"החובשים במגן דוד אדום יודעים איך מבצעים החייאה."
Translation:The medics from Magen David Adom know how to perform CPR.
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Also, the sentence in that other example (now, anyway) is: "The medic performs the CPR". So it needn't be for a definite instance; it could be a description of who does what in an ambulance team. E.g.: The driver assists with carrying equipment and moving the patient, but only the medic performs the CPR.
That's an interesting attempt to salvage things! It has hints of traditional biblical interpretation, where small variations in wording are given great weight.
Of course, that approach is based on the idea that every detail in the Torah is intentional and reflects divine intent. I don't have nearly the same faith in the writers of DL Hebrew, whose English translations are often wildly inaccurate. In this case it's much more likely that DL is just being inconsistent.
Salvage, indeed. Thanks for the smile that your comment gave me. I did wonder if I was stretching it a bit too far. Maybe the course was doing the same in that other exercise, just to help us remember that החייאה is indefinite and we need ההחייאה to make it definite.
It's similar in US English. The people who go out in ambulances are usually well-trained paramedics. Medics with less training are more likely to show up on a battlefield to tend to the wounded. But there isn't a clear boundary between the terms. Both medics and paramedics have some training in emergency medicine, but neither one is a doctor. Meanwhile, the people MeiraBatya referred to, who work in offices in place of a doctor, are called "nurse practitioners" or "licensed practical nurses".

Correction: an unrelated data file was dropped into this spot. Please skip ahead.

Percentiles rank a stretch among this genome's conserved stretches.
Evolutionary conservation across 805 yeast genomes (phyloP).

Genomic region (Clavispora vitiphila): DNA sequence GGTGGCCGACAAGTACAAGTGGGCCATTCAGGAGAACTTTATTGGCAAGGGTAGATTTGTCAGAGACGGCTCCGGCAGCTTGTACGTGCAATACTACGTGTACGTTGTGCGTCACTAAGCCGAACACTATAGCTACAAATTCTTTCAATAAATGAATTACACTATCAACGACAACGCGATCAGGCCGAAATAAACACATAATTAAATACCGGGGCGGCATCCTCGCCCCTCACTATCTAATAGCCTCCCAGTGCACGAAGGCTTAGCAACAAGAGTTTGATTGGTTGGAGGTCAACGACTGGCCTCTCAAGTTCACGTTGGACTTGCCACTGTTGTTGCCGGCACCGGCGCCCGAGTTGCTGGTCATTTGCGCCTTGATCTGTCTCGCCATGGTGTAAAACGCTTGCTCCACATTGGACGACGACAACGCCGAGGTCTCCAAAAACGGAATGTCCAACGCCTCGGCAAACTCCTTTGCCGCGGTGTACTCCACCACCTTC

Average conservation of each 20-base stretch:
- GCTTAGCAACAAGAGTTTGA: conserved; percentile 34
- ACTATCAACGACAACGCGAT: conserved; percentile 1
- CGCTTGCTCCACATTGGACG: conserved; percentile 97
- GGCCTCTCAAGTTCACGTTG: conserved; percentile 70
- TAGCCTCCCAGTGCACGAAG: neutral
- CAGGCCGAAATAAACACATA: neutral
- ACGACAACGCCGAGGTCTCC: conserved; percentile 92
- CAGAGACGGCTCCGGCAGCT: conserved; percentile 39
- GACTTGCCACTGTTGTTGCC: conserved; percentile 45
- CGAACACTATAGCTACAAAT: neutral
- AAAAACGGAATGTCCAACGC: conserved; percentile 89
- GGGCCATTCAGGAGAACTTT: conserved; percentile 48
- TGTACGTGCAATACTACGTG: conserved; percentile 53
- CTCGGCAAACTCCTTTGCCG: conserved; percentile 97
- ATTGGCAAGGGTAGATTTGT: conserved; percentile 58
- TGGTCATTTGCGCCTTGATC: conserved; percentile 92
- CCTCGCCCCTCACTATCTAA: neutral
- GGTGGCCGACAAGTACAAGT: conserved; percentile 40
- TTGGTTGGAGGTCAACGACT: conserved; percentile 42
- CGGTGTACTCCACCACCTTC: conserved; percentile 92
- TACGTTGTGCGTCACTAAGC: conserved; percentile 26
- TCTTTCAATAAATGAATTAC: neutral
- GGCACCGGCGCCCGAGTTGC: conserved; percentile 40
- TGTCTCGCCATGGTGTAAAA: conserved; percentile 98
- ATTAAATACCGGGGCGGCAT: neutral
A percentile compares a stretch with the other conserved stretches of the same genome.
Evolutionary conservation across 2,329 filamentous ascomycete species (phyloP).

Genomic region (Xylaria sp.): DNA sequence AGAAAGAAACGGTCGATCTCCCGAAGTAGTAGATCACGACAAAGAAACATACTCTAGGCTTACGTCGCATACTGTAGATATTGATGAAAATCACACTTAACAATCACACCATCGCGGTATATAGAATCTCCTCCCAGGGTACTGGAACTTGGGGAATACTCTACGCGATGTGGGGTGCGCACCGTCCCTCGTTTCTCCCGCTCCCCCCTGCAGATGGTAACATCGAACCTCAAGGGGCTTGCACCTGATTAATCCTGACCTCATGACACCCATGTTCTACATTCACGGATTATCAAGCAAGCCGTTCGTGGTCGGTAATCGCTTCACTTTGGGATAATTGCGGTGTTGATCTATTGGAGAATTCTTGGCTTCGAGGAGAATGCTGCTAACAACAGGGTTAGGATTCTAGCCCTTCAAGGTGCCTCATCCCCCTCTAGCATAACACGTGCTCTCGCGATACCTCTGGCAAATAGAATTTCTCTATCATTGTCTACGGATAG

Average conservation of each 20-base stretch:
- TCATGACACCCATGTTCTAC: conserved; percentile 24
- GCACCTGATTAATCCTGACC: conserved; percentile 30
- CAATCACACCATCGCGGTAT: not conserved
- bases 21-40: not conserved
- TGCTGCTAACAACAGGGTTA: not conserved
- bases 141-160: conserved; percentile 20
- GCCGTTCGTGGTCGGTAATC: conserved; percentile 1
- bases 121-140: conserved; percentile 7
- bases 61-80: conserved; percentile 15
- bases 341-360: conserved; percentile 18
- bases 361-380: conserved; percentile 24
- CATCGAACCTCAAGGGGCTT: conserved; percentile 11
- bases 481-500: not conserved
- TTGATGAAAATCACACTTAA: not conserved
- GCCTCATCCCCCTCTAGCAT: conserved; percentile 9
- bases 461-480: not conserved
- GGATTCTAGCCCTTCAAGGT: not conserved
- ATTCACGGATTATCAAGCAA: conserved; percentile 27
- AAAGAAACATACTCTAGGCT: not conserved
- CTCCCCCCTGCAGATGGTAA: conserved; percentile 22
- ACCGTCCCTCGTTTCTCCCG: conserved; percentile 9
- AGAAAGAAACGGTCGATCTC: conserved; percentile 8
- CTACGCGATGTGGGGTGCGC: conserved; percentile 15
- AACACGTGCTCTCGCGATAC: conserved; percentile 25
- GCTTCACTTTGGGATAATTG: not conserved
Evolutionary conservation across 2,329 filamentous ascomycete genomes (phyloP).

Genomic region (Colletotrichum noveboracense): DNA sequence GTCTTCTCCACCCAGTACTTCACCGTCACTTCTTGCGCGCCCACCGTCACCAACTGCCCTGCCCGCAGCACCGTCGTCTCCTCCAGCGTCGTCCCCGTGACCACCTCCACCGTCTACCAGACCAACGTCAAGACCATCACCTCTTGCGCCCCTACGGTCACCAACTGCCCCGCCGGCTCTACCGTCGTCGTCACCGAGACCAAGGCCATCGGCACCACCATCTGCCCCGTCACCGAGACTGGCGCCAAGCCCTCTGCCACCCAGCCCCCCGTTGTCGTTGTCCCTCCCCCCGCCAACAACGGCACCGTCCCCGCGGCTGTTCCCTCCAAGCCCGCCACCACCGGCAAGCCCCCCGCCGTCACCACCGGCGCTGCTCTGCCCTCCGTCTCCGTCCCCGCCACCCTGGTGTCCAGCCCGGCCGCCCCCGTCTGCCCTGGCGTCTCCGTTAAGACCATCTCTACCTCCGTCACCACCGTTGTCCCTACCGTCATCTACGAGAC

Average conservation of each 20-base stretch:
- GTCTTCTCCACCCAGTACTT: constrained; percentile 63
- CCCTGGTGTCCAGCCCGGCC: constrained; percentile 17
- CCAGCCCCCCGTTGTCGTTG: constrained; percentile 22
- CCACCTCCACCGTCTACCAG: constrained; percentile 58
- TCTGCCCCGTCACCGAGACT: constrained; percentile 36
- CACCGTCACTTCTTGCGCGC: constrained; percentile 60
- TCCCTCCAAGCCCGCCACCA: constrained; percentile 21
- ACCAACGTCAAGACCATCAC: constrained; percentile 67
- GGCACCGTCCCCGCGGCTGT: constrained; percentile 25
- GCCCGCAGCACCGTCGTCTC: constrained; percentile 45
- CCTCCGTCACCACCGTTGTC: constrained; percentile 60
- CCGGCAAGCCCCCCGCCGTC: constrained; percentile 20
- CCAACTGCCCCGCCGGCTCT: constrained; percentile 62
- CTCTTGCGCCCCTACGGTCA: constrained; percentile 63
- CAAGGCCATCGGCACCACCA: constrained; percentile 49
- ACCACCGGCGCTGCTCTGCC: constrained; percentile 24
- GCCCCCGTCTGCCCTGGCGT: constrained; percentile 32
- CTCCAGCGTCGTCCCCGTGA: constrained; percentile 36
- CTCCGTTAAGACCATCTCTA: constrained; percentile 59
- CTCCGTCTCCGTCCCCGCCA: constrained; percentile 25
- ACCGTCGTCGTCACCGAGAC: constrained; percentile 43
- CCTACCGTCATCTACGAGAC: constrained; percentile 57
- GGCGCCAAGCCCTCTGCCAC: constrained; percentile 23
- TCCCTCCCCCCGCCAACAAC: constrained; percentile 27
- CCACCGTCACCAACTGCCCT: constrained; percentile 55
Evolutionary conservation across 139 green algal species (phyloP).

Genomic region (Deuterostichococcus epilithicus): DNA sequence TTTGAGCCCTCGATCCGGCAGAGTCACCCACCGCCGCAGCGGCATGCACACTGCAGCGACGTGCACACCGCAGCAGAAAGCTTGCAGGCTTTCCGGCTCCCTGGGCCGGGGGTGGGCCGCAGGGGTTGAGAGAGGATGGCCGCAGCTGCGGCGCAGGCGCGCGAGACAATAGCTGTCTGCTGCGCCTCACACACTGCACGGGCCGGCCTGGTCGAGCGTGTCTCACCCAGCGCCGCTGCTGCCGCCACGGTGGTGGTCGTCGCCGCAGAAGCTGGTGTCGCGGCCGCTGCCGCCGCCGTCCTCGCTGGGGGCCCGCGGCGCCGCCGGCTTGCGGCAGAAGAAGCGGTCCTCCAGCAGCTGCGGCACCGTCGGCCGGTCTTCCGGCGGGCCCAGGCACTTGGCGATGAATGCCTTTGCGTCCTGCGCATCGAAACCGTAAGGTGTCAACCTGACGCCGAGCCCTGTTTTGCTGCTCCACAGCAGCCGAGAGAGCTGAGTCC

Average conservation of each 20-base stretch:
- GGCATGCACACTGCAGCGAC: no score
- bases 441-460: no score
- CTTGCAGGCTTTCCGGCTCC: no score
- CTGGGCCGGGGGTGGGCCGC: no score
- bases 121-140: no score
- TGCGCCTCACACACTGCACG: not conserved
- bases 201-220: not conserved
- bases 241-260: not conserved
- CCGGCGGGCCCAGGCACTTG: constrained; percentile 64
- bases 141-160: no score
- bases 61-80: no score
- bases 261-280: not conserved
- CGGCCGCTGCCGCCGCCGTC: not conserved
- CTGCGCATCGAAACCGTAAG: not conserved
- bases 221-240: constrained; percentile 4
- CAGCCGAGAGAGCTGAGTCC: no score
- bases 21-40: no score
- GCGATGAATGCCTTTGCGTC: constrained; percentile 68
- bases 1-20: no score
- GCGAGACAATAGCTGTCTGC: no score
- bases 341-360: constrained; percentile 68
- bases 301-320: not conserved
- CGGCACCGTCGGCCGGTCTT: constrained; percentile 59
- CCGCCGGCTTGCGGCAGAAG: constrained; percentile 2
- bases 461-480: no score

So which of these categories corresponds to a חובש?
@Ingeborg , in smikhut-patterns both the nismakh and the somekh are either understood as determined or both indeterminate , which is defined by the somekh , David defines the expression that is ; thus , it makes gramatically speaking , no difference if אדום refers to מגן or to David , it follows a fully determined expression that actually would require the he-hayediah
Yes of course, you are right, the ה"א הידיעה before an adjective is necessary in a construct chain with a personal name. So מָגֵן־דָּוִד הָאָדֹם would be both the red shield of David and the shield of red David. Does this mean that the name of this organisation is simply an irregularity, you say הַצְּלָב הָאָדֹם the red cross, aren't you?
CPR = Cardio-Pulmonary Resuscitation. It's what you do for somebody whose heart has stopped and/or who has stopped breathing, and is essential knowledge for a medic. Is that called something else in other English-speaking countries?
By the way, DL Hebrew is definitely NOT tailored to Americans. They often insist on phrases that might (or might not) make sense in Britain, but would never be used in North America.
Yes, indeed. A חוָבֵשׁ medic is originally a dresser (of wounds), bandager, as the root חבשׁ means to bind a bandage. As ancient hats were usually turbans made by winding a length of cloth round the head (like the מִצְנֶפֶת priestly mitre, the head covering worn by the High Priest of Israel when he served in the Tabernacle and the Temple in Jerusalem), the same verb is used for this. This double usage is already Biblical. Compare פְאֵרְךָ חֲבוֹשׁ עָלֶיךָ Ezec 24.17 bind your headdress on you with אֶת־זְרוֹעַ פַּרְעֹה מֶלֶךְ־מִצְרַיִם שָׁבָרְתִּי … לָשׂוּם חִתּוּל לְחָבְשָׁהּ לְחָזְקָהּ לִתְפֹּשׂ בֶּחָרֶב Ezec 30.21 I have broken the arm of Pharaoh king of Egypt, … to put a bandage to bind it, that it be strong to hold the sword.